Once you’re filled your hand-woven seagrass basket with this ocean bounty, gather your family around on the beach, regardless if it’s 3:00 a.m., start a fire, clean and debeard the clams, fillet the perch, then run to the store to buy some bread and corn and have a good ol’ beach picnic. Even if the winds are onshore and blowing at 30 miles per hour. They’ll thank you for it later I promise.
For full disclosure I’m far too cowardly to participate in such demonstrations of classic rugged American individualism. Which is why my family and I like to go to Sun Lakes-Dry Falls State Park in Washington (this sentence sponsored by Grant County Tourism Council).
The short version is this:
13,000 years ago it was cold and icy across most of northern North America, 365 days a year. Just like Oregon’s refusal to let the public pump their own gas, no one knows why. And we’re talking really cold – like Vermont cold. Or maybe Winnipeg. God. From Washington to Montana, everything was covered with at least a foot of snow, and some places more. But it was also a glorious time, the dinosaurs were finally tamed so things were way safer, and you could find Neanderthals riding Great Woolly Mammoths from cave dwelling to cave dwelling, spreading the day’s news.
Then, tragedy struck. No one saw it coming, although cave records show Neanderthal women TOTALLY knew what was going on and kept trying to tell the men and/or their husbands but they were just kind of blown off/given an eye roll and maybe a (not so) sly thumb pointing gesture from the head dude Neanderthal who also kind of gave that “getta load a dis broad” expression to his pals and they all got a good chuckle out of it but the women Neanderthals were really steamed about the bad treatment and they kind of got together and talked about it and if you follow the genealogy this group of Neanderthal women are direct decedents Gloria Steinem.
And the pay gap was even worse back then. If you can imagine.
So anyway what these cavewomen knew was that the Clark Fork river got plugged with some non-meltable snow, and made something called Glacial Lake Missoula. Then, that non-meltable snow melted all at once on an unseasonably warm July day, and Glacial Lake Missoula had grown super big in the meantime, so the “dam” in the Clark Fork river that made the lake in the first place was pretty much suddenly gone.
So the water raced across Idaho, Washington and Oregon until it hit the Pacific Ocean. But what you don’t know is that, given Glacial Lake Missoula spanned 3000-square miles and reached depths of 2000 feet, and given the terrain, some of the flood waters were roughly 1,130 feet high and traveled a robust, albeit legal, 65-miles an hour.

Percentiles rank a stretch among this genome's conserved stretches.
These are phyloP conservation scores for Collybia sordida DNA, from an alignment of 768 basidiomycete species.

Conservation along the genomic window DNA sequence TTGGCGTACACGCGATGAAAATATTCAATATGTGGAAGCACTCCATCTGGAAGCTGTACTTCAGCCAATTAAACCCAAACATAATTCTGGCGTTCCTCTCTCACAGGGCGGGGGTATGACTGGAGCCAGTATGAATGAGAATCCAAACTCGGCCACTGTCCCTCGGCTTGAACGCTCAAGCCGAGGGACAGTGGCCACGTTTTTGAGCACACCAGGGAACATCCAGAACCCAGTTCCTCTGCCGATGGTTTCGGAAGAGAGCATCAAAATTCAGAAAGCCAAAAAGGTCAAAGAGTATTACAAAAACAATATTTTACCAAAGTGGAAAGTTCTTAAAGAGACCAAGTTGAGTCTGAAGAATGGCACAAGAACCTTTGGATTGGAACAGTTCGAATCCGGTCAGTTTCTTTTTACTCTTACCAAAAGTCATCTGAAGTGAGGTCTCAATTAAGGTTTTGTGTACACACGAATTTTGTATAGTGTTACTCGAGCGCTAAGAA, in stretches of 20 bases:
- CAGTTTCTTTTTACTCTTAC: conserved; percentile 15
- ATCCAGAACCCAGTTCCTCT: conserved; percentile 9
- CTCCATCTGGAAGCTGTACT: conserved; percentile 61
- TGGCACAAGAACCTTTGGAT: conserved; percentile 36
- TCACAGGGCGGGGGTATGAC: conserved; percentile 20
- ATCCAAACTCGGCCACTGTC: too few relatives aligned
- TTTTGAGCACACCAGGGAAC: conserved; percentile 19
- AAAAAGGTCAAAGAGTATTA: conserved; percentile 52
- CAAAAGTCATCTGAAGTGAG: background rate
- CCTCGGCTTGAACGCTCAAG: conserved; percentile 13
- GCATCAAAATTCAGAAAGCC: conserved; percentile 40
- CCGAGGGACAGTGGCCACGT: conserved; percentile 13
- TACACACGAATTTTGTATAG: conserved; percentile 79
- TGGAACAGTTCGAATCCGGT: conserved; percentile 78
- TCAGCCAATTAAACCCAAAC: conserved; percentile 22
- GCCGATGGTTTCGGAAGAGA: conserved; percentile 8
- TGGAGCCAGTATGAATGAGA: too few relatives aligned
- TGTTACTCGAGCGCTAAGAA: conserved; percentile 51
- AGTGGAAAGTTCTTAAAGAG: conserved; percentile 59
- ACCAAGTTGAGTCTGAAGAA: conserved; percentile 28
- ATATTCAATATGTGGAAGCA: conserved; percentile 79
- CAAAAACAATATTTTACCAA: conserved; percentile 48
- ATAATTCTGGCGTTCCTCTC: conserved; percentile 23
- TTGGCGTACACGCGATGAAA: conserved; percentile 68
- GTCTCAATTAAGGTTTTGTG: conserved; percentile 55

These were called the Missoula Floods, and they happened a bunch of times, and it killed the poor newly tamed dinosaurs and wiped out the complex, albeit sexist and potentially misogynistic Neanderthal society, thereby eliminating sexism and misogyny forever. Thank goodness.
Oh, more importantly, in Eastern Washington these floods not only carved out a series of mini-Grand Canyons and left behind a chain of mini-Glacial Lakes within which the State Government likes to plant Rainbow Trout, but also created Sun Lakes Resort, located at, you guessed it, Sun Lakes-Dry Falls State Park.
- RV park/campsites (if you’re insane)
- Cabins with bathrooms and showers (if you’re normal)
- Pool (cold)
- Mini-golf course (putt putt)
- 9-hole golf course (pretty much real)
- Water Wars (water balloon team fight course thing)
- Fishing Dock (I haven’t caught anything from it)
- Boat launch (I’ve caught plenty of trout from the boat while drinking – I wasn’t driving)
- Paddle Boards, Aqua-Cycles
- Duke’s Diner (snack shack I love snack shacks)
- Grocery Store (a.k.a. beer/wine/cigarettes)
Now that’s my kind of fishing.
This place is totally worth a visit. And compared to standing in the Pacific Ocean at midnight taking breakers to the face, it’s a total cakewalk. I’ve heard in July it turns into a party-stop for 18-28 year-olds, with lots of weed and hard seltzers and premarital sex and drunken boating, so maybe go before then.
It’s worth it even if there’s not a trout derby going on.